Recently I have read alot of blog posts about those with ‘invisible disabilities’ feeling or experiencing that others not believing they actually have a disablitily. This can be when accessing a disabled loo or parking in blue badge even though they are fully entitled and have displayed a blue badge in their car. This is upsetting and so wrong. It did get me thinking about the ways people perceive those with either non visible and visible disabilities. Is there really much of a difference in the way you are treated?
In my own experience of having a son with severe physical disabilities and some disabilities that are not so visable we have our self experiences similar circumstances. It seems that even being in a wheelchair is not proof enough.
The Summer Holidays have shone a light on how much we as a family have to somehow prove my son is disabled
Constantly having to justify your disability be it ‘visible’ or ‘invisible’, be it a physical disability or a chronic illness in my eyes it is simply not on. It is just not nice and sometimes the way in it is done can feel degrading. I often wonder what the questioners must think? Do they seriously think I would lie that my child is disabled? Who would do that? I guess some people must do… Am I naive in thinking otherwise? there must be a real need for these constant checks. Although I still reckon far more people have disabilities than those who actually lie. So if that’s the case why ‘punish’ those that have.
Last time we used a Changing Place just saying he was disabled and needed to use one was not enough to gain entry. I constantly find myself going into my now well rehearsaled spill of diagnoses normally reserved for meeting new medical experts. I don’t think it is necessary to relay all this to ‘Fred’ in his office through the intercom. Then for ‘Fred’ to make a judgment whether you are worthy of entry. Popping to the toilet for everyone else is just plain easy but for others it is a full on mission. Firstly finding a Changing Places Toilet is near impossible with a little over a 1000 across the whole country. When you think you struck gold and found one the next mission is to gain entry. Hunting down a key, explaining to ‘Fred’ why your son needs Changing Places and no not the baby changers, can take 200x more effort. How is this equality. Yes I know many of you will say “Oh I rather they check then let any one in….” but checking can feel humiliating, your privacy truly invaded shouting out my son is doubly incontinent is just not nice at the age of 6, But what about when he reaches say 16 . I also wonder how an adult with a colostomy feels relaying this personal info over an intercom.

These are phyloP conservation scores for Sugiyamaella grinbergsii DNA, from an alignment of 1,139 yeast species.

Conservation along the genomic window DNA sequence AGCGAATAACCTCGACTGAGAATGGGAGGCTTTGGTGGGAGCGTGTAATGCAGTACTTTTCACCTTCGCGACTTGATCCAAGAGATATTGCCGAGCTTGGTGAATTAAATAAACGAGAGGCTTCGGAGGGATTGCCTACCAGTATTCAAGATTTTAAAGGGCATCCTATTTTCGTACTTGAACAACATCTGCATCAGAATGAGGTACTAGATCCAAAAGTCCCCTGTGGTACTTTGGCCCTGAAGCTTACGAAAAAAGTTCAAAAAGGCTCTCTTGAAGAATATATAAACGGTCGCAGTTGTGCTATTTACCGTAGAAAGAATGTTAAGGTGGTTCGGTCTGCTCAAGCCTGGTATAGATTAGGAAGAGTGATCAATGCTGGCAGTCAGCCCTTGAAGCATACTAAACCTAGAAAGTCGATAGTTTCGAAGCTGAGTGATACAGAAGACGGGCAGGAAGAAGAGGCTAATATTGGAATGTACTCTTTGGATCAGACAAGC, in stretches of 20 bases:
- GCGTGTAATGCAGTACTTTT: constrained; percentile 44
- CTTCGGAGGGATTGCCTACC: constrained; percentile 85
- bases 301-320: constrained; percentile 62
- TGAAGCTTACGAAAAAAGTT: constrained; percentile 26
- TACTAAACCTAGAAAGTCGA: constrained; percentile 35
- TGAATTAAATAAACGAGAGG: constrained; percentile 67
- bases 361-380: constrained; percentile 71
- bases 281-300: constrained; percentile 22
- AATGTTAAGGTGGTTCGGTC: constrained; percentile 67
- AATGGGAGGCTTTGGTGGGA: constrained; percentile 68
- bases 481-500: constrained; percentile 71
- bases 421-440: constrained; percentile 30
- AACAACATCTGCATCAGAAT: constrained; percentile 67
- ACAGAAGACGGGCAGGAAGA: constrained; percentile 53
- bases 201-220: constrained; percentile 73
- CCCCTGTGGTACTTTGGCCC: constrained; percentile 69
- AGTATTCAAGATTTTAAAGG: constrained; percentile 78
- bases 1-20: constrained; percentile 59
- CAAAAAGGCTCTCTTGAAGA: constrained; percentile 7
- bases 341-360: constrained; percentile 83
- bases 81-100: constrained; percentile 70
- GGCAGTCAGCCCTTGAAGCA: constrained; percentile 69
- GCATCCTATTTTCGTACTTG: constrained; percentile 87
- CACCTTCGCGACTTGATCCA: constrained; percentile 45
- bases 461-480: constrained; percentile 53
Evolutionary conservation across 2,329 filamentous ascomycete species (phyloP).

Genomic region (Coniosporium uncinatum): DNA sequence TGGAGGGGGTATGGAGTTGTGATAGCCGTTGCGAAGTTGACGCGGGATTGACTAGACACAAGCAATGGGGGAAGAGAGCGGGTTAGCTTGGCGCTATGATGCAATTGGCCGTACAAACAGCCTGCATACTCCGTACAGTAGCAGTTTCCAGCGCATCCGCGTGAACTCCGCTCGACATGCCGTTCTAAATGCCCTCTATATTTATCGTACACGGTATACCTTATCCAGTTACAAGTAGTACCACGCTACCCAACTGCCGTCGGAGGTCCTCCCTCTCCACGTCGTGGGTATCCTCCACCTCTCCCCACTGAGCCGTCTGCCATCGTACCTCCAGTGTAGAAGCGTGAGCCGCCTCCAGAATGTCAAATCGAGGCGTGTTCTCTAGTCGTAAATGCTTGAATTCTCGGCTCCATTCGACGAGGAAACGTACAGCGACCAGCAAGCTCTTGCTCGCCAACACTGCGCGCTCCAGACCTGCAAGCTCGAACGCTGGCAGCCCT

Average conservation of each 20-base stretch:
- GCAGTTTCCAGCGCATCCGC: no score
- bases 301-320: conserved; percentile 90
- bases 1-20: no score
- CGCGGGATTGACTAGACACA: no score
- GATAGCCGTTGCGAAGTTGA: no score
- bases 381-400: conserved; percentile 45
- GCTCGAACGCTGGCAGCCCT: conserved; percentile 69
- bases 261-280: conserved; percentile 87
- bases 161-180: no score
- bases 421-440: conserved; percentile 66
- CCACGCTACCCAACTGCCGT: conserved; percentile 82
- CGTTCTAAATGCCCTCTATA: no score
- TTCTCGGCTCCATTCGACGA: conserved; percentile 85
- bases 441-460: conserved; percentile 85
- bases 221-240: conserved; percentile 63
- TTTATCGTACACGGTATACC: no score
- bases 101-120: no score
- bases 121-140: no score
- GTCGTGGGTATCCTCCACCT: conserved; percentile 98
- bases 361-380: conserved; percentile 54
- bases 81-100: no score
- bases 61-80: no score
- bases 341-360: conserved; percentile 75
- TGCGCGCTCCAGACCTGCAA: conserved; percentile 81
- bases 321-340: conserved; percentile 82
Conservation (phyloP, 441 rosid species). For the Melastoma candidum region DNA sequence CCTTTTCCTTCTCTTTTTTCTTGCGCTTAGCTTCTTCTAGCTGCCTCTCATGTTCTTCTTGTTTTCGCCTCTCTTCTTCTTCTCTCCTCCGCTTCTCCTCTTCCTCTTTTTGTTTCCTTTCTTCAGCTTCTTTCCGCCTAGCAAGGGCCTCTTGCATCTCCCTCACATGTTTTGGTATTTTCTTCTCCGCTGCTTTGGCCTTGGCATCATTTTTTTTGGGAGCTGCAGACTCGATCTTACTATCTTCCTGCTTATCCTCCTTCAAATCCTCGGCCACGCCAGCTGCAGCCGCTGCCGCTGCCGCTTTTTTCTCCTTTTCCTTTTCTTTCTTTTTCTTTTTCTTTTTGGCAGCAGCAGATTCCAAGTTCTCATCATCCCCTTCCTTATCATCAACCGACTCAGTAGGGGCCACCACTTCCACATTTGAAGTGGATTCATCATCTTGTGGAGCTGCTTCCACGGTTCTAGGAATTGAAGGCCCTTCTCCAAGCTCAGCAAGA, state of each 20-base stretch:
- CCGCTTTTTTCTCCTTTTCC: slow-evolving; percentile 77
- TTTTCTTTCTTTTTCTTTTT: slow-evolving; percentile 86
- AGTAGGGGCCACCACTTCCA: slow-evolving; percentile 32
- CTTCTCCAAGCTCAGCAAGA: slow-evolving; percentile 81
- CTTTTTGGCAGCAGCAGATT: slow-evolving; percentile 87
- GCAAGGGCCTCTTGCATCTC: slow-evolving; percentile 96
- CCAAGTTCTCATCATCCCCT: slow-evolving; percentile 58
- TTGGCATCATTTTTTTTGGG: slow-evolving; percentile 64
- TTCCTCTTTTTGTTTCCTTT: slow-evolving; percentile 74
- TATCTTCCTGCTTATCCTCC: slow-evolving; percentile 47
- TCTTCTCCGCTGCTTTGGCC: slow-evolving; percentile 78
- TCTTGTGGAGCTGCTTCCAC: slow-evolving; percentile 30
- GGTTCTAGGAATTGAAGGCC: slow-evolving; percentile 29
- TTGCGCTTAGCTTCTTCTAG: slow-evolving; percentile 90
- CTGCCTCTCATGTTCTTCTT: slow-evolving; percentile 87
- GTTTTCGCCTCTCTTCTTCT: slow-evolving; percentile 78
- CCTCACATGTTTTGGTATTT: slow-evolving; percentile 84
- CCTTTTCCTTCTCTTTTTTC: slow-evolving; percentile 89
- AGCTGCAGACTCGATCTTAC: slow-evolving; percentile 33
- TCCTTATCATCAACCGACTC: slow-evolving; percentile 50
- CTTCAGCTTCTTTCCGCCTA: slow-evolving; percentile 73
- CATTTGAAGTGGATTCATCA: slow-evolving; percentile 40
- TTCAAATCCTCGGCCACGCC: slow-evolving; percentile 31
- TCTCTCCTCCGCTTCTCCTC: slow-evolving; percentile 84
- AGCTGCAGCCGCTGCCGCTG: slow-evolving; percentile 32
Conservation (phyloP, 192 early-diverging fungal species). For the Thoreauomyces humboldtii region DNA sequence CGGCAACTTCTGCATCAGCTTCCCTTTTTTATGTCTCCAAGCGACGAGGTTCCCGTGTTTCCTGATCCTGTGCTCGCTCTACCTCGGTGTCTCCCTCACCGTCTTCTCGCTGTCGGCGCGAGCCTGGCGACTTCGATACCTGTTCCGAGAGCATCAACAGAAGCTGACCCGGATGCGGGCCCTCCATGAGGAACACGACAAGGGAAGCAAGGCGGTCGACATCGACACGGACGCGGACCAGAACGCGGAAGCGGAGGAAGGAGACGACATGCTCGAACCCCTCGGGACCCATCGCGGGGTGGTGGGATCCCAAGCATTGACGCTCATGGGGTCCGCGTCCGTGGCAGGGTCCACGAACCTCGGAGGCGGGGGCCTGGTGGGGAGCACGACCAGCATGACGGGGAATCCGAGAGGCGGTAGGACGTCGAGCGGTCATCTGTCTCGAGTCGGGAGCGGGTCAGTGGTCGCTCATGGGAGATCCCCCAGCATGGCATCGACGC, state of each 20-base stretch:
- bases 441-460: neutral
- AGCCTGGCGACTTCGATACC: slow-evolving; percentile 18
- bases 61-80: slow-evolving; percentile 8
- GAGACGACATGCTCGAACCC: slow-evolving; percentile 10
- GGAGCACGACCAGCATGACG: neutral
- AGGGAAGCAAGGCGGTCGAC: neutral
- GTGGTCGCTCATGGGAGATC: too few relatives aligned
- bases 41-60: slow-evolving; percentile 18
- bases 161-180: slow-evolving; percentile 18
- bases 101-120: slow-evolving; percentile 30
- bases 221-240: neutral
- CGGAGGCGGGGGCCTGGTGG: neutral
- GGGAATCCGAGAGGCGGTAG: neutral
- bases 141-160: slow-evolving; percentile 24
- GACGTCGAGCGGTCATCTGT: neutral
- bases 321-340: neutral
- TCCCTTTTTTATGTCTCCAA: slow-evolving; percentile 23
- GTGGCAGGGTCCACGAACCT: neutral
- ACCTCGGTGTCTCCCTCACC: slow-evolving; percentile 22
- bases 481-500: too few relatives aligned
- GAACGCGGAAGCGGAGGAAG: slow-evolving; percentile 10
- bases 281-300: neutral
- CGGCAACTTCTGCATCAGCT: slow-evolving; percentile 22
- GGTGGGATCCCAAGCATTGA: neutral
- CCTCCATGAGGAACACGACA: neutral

Maybe for the sake of fairness everyone should be scrutised to use every customer or public loo… Can you just imagine “Why do you need to use the loo madam” “Erm I really need a poo!!!!” See it just would not happen.
Owen is only 6 so at them moment he is in a ‘Snappi’ from Wheelchair services and I guess can be mistaken for a typical (large) buggy by some. Though his head support is a little bit of a give away.